We all have a part to play in tackling the deep-rooted inequalities that have beset Scotland’s communities. However, it is the third sector’s established and trusted relationships within these communities and its understanding of the lived experience of health inequalities that makes its contribution essential.
“Quite bluntly, we need you. Not only because we need to learn from what you have, but also because you are going to be delivering services, if you are not already,” Pam Duncan-Glancy, Senior Communications and Engagement Officer, NHS Health Scotland told a joint workshop that was hosted by NHS Health Scotland and VHS at The Gathering last week.
“You are working on the frontline every day. You are working with people who know what that lived experience is every single day. We also know that you are excellent at influencing policy and practice and that is something where we need to work together. The public sector probably needs to get a bit better at learning how we can do that with you. And we need to know more about some of the service barriers that get in your way.”
Many of these issues are outlined in VHS’s Living in the Gap report which examined the issue of health inequalities through the lens of the third sector. The sector understands health inequalities, Chief Officer Claire Stevens observed, and continues to work hard to prevent and mitigate the impact of these. However, it also recognises the need to work collaboratively with others in order to close the gap, and so VHS has been working with its members and across its networks to do just that.
The joint workshop Delivering a Fairer Healthier Scotland was one such opportunity to explore the third sector’s continuing contribution. NHS Health Scotland’s current strategy, which runs until March 2017, set out its vision for a Scotland where all people and communities have a fair share of opportunities, resources and confidence to live longer, healthier lives. Now looking ahead to its next strategy, Mark McAllister, Organisational Lead for Strategic Development at NHS Health Scotland, told those gathered that the special health board wants to reach out to the third sector first, in opening its discussions about what its next strategy should look like.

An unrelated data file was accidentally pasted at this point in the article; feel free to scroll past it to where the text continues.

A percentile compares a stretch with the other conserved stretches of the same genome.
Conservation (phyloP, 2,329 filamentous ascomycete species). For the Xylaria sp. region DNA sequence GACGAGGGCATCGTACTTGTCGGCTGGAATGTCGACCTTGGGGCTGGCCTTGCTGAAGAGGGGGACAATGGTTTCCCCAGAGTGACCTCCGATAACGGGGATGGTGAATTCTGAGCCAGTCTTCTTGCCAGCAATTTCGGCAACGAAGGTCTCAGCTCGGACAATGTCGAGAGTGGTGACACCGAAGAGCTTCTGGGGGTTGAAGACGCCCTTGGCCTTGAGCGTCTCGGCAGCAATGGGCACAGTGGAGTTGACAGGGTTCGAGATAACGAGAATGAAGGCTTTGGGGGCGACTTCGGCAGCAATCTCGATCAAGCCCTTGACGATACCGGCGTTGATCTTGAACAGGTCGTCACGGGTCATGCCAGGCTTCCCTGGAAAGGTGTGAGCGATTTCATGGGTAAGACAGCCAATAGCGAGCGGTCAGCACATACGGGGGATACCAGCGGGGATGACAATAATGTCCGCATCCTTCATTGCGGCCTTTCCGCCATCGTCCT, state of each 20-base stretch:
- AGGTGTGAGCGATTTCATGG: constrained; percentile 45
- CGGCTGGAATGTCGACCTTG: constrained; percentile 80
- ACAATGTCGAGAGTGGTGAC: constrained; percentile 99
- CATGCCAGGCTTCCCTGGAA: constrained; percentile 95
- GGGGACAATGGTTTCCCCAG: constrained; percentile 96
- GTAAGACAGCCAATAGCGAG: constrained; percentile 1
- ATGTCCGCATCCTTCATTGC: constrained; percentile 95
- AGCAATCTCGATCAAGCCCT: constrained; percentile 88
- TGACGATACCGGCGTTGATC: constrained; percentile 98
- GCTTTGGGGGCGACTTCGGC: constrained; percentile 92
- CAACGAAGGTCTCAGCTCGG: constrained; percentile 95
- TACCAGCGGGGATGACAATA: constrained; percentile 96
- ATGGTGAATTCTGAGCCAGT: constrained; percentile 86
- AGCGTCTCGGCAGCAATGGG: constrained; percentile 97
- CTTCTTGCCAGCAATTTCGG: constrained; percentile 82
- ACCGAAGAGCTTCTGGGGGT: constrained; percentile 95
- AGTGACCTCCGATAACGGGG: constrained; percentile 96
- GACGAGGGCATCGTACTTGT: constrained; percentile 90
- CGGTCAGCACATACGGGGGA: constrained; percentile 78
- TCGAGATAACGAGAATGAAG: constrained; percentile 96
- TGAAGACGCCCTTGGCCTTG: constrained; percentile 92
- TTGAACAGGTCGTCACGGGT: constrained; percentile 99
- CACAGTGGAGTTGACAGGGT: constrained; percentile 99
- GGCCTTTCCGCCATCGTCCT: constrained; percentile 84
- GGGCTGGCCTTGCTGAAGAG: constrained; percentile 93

“This is the first part of that engagement. The first engagement session we’ve actually had. So we are very keen to see what comes out of this,” he said.
“Where should we be focusing our capacity and expertise? But, equally, what contribution can others make to tackling inequalities?”
While 20 minutes is not a long time to put the world to rights and conclusively answer how we are going to create a fairer, healthier Scotland, those attending the workshop got the conversation off to a good start. Positive examples were shared of unlikely partnerships formed between organisations where common ground was identified, and enthusiasm was expressed for further help to broker more successful partnerships. Improving health across all social determinants by adopting a human rights-based approach was also a shared ambition, while the instability of funding models remains a collective concern and barrier to success.
But this was just the beginning of a wider conversation that NHS Health Scotland is keen to continue over the coming months. So make it your business to speak up and help turn the knowledge of the experienced third sector into positive action to reduce health inequalities and improve health.
Katie Macintosh is a freelance writer and communications specialist with an interest in health issues.